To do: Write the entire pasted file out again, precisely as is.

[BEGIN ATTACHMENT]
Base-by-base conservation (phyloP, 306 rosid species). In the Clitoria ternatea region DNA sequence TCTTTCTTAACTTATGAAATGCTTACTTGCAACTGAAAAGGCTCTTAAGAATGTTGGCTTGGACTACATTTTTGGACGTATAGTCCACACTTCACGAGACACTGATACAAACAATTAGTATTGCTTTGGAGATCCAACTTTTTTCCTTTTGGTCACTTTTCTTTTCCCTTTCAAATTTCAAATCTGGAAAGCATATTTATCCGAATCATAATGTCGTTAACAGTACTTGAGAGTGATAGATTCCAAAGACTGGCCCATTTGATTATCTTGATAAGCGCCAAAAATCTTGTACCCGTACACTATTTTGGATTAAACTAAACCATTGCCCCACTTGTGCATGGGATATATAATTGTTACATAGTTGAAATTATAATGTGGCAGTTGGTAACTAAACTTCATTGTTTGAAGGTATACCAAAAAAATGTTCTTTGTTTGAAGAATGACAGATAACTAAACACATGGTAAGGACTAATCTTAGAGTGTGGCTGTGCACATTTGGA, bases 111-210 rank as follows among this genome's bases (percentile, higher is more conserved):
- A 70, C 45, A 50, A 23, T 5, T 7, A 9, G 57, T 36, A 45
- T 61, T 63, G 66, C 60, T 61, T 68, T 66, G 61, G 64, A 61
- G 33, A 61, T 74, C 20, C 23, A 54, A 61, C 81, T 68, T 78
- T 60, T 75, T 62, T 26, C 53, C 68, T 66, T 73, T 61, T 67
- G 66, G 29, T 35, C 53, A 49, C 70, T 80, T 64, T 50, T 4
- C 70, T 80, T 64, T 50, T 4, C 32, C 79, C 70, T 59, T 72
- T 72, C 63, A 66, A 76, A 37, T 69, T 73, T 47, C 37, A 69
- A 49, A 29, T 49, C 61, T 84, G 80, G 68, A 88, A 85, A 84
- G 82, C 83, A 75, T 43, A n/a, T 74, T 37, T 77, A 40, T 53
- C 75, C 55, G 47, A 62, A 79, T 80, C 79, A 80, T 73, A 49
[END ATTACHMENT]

Base-by-base conservation (phyloP, 306 rosid species). In the Clitoria ternatea region DNA sequence TCTTTCTTAACTTATGAAATGCTTACTTGCAACTGAAAAGGCTCTTAAGAATGTTGGCTTGGACTACATTTTTGGACGTATAGTCCACACTTCACGAGACACTGATACAAACAATTAGTATTGCTTTGGAGATCCAACTTTTTTCCTTTTGGTCACTTTTCTTTTCCCTTTCAAATTTCAAATCTGGAAAGCATATTTATCCGAATCATAATGTCGTTAACAGTACTTGAGAGTGATAGATTCCAAAGACTGGCCCATTTGATTATCTTGATAAGCGCCAAAAATCTTGTACCCGTACACTATTTTGGATTAAACTAAACCATTGCCCCACTTGTGCATGGGATATATAATTGTTACATAGTTGAAATTATAATGTGGCAGTTGGTAACTAAACTTCATTGTTTGAAGGTATACCAAAAAAATGTTCTTTGTTTGAAGAATGACAGATAACTAAACACATGGTAAGGACTAATCTTAGAGTGTGGCTGTGCACATTTGGA, bases 111-210 rank as follows among this genome's bases (percentile, higher is more conserved):
- A 70, C 45, A 50, A 23, T 5, T 7, A 9, G 57, T 36, A 45
- T 61, T 63, G 66, C 60, T 61, T 68, T 66, G 61, G 64, A 61
- G 33, A 61, T 74, C 20, C 23, A 54, A 61, C 81, T 68, T 78
- T 60, T 75, T 62, T 26, C 53, C 68, T 66, T 73, T 61, T 67
- G 66, G 29, T 35, C 53, A 49, C 70, T 80, T 64, T 50, T 4
- C 70, T 80, T 64, T 50, T 4, C 32, C 79, C 70, T 59, T 72
- T 72, C 63, A 66, A 76, A 37, T 69, T 73, T 47, C 37, A 69
- A 49, A 29, T 49, C 61, T 84, G 80, G 68, A 88, A 85, A 84
- G 82, C 83, A 75, T 43, A n/a, T 74, T 37, T 77, A 40, T 53
- C 75, C 55, G 47, A 62, A 79, T 80, C 79, A 80, T 73, A 49